Instrumentation and sensor development
Laser Raman Spectrometer
Project Manager/Lead Engineer: George Malby
Lead Scientist: Peter Brewer
The proposed year 2002 Laser Raman Spectrometer (LRS) program is a continuing project to design,
configure and field a Laser Raman Spectrometer for use by the MBARI science
community in furtherance of their research efforts in the deep Ocean. Initially,
the LRS will support the research initiatives of the Ocean Chemistry of the
Greenhouse Gases Project. It is however a general purpose measurement tool for
advanced ROV deployment allowing for the in situ molecular speciation of many
types and forms of chemical and biological samples.
The year 2001 effort resulted in the design, test, fabrication and
integration of a state-of-the-art LRS commercial instrument. The instrument was demonstrated to work well in its field configuration
in the laboratory. Laboratory testing of the LRS has shown that the high pressure tolerant fiber
optic interconnecting cables exhibit 5 dB more optical loss than their
conventional counterparts, resulting in an in-water system level configuration
reduction in detection sensitivity of 10 dB. These losses appear to be due to
the pressure-tolerant in-line connectors. Additional work to obtain lower loss
pressure tolerant fiber optic cables, connectors and penetrators is required.
The spot size of the probing laser beam is on the order of a fraction of a
square millimeter (when using a 2.75 inch focal length set of relay optics) and
J. Freeman at Washington University (WU) has determined that the depth of field for maximum sensitivity
is on the order of one millimeter. Thus in order for the LRS to be truly usable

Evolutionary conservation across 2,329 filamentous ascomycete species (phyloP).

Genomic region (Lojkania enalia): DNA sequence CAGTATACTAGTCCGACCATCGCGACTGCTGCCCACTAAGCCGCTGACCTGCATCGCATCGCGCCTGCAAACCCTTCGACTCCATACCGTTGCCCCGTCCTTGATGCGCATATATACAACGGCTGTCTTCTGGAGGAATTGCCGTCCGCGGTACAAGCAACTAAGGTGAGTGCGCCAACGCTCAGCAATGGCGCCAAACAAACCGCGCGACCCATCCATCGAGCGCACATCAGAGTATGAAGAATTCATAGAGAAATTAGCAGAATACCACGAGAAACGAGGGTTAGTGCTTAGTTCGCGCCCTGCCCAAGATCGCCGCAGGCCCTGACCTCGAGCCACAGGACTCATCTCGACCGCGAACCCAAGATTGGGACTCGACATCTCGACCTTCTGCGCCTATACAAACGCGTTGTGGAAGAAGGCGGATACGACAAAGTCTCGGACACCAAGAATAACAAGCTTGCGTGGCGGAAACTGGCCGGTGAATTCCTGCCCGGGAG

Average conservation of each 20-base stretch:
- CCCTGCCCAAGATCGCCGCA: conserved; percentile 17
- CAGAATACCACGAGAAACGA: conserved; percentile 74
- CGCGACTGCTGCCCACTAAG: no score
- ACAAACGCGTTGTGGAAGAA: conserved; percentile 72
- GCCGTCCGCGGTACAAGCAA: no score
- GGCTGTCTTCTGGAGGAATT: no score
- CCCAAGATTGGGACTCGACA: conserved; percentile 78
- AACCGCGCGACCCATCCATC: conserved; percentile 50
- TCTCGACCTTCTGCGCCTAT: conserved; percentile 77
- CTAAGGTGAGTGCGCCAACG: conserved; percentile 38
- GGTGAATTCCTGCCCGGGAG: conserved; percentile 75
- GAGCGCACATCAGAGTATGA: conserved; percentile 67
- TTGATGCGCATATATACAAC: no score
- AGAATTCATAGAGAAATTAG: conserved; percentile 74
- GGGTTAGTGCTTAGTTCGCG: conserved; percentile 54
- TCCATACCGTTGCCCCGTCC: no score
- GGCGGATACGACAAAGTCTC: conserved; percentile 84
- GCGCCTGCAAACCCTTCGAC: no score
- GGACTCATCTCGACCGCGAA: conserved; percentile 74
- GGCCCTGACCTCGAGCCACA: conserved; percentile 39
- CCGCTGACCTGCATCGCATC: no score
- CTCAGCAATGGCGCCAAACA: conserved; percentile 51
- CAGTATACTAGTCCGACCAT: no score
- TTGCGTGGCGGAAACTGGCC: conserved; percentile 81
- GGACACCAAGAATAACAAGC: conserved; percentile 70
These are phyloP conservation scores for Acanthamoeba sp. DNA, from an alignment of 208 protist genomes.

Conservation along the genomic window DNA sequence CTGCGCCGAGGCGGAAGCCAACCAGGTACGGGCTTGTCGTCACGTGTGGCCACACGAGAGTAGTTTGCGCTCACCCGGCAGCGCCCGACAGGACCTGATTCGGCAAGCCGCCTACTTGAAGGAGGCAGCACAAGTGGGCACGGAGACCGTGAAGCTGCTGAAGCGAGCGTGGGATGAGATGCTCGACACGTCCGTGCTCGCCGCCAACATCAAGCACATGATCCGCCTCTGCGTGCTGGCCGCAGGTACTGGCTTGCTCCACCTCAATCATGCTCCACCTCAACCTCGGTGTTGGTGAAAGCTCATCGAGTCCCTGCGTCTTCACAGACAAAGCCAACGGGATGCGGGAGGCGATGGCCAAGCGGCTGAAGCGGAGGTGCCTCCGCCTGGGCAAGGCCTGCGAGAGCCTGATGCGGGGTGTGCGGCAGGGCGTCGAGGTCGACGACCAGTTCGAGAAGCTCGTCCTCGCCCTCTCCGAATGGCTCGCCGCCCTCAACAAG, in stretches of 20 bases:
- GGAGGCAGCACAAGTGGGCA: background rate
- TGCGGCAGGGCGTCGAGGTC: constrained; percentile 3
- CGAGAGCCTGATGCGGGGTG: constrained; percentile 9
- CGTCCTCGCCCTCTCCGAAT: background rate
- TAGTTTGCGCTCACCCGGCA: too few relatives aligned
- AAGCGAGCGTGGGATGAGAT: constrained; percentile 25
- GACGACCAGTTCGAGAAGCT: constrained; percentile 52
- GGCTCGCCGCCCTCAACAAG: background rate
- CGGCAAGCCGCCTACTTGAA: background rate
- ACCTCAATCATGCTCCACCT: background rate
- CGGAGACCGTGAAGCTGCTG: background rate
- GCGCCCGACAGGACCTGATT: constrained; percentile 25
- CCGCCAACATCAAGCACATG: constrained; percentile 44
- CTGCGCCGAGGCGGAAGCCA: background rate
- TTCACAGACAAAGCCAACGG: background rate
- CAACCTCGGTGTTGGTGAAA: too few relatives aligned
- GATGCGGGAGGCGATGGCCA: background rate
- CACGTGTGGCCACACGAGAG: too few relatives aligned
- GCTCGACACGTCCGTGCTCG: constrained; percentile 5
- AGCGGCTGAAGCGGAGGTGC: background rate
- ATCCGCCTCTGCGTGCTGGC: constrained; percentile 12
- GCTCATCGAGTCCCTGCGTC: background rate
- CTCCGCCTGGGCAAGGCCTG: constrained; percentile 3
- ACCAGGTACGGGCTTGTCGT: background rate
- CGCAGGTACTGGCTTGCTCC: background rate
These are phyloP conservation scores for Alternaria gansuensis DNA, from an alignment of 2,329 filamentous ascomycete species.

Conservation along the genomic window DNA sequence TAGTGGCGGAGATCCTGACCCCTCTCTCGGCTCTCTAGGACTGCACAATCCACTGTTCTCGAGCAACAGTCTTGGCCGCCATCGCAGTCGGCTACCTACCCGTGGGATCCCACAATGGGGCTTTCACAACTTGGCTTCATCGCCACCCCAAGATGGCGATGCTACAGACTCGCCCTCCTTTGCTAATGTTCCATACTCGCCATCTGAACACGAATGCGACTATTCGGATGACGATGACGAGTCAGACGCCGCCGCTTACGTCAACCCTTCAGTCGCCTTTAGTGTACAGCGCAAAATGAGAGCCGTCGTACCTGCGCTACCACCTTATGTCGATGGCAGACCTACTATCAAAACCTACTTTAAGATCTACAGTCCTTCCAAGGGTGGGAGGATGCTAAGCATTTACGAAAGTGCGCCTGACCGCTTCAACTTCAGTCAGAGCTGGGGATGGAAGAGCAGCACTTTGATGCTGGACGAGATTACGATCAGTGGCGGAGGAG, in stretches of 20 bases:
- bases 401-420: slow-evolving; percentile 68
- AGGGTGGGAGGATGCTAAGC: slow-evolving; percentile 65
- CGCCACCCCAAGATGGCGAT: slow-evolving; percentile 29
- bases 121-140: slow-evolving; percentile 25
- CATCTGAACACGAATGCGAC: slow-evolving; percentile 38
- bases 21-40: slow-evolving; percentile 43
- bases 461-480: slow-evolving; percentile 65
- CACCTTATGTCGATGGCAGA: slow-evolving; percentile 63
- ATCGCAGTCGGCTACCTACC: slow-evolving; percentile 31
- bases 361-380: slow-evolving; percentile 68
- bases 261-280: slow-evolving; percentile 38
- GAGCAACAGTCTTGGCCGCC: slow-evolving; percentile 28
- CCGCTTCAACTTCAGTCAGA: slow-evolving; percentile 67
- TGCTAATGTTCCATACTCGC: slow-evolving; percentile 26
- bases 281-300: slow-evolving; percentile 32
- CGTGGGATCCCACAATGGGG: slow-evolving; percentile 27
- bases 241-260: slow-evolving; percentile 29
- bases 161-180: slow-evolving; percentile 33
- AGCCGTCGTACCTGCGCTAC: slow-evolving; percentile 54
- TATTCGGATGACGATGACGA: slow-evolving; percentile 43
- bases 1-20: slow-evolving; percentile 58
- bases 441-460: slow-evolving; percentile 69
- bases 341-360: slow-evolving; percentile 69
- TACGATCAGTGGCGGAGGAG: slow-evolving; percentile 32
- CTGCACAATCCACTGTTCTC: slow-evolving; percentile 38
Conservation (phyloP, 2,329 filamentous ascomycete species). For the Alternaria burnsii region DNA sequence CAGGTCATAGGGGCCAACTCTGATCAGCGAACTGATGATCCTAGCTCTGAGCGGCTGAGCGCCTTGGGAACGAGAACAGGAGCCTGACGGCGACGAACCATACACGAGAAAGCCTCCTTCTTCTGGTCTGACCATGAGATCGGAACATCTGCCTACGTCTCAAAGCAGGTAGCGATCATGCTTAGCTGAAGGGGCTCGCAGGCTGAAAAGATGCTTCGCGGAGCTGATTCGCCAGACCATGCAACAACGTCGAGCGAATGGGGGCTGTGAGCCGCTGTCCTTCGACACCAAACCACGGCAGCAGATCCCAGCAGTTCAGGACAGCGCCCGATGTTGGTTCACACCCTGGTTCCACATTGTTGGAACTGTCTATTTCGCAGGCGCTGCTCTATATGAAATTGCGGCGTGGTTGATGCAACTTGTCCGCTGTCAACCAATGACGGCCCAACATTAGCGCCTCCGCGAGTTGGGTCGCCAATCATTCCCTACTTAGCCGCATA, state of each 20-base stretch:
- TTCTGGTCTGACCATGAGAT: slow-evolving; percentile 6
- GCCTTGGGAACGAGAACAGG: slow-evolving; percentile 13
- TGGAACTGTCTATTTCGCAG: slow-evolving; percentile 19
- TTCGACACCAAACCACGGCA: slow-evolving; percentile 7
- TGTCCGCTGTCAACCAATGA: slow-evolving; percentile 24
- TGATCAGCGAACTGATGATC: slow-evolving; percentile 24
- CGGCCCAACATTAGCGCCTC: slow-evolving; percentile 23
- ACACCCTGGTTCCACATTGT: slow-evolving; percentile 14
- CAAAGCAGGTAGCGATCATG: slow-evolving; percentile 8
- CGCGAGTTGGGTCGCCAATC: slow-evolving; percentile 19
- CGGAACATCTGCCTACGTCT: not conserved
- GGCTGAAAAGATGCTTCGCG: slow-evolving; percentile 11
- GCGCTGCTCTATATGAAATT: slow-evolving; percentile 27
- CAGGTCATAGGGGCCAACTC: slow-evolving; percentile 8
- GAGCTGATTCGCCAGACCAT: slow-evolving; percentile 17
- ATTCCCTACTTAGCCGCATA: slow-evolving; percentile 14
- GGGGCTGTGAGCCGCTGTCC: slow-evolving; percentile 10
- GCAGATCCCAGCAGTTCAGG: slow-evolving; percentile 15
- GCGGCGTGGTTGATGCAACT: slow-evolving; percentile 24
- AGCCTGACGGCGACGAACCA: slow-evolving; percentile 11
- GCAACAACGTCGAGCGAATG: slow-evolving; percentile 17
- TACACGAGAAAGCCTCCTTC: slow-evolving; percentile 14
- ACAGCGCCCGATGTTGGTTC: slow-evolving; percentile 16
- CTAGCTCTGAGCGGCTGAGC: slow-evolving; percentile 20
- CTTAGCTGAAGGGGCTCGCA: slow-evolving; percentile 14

in deep water research applications, a "through the lens"
visualization capability and a precision XYZ positioning capability are
required. As the LRS methods
utilization and development tasks in science proceed, it is anticipated that new
optical probe head requirements (different focal lengths and spot sizes) and
different sampling techniques (a sampling configuration for determining the
molecular composition of pore waters in sediments for example) will need to be
designed, fabricated and integrated with the basic LRS.
Obtaining spectral data quality control information is an important part of
the evolution of the LRS instrument capabilities if the resulting science data
is to be ported/shared between MBARI and other scientific institutions. In situ
instrument temperature and humidity measurements will be appended to the
measured spectral data obtained from the LRS. Our WU collaborators have
suggested that a diamond (insensitive to temperature and pressure) local
standard (Zheng et al., 2001) be incorporated in the LRS optical head sensing
path so that every spectrogram could have an internal standard for comparison.
We will evaluate the feasibility and desirability of incorporating this function
in the LRS and implement it if appropriate. Suppliers of fluorescence free
diamond chips have been identified, and lab tests are already proceeding at WU.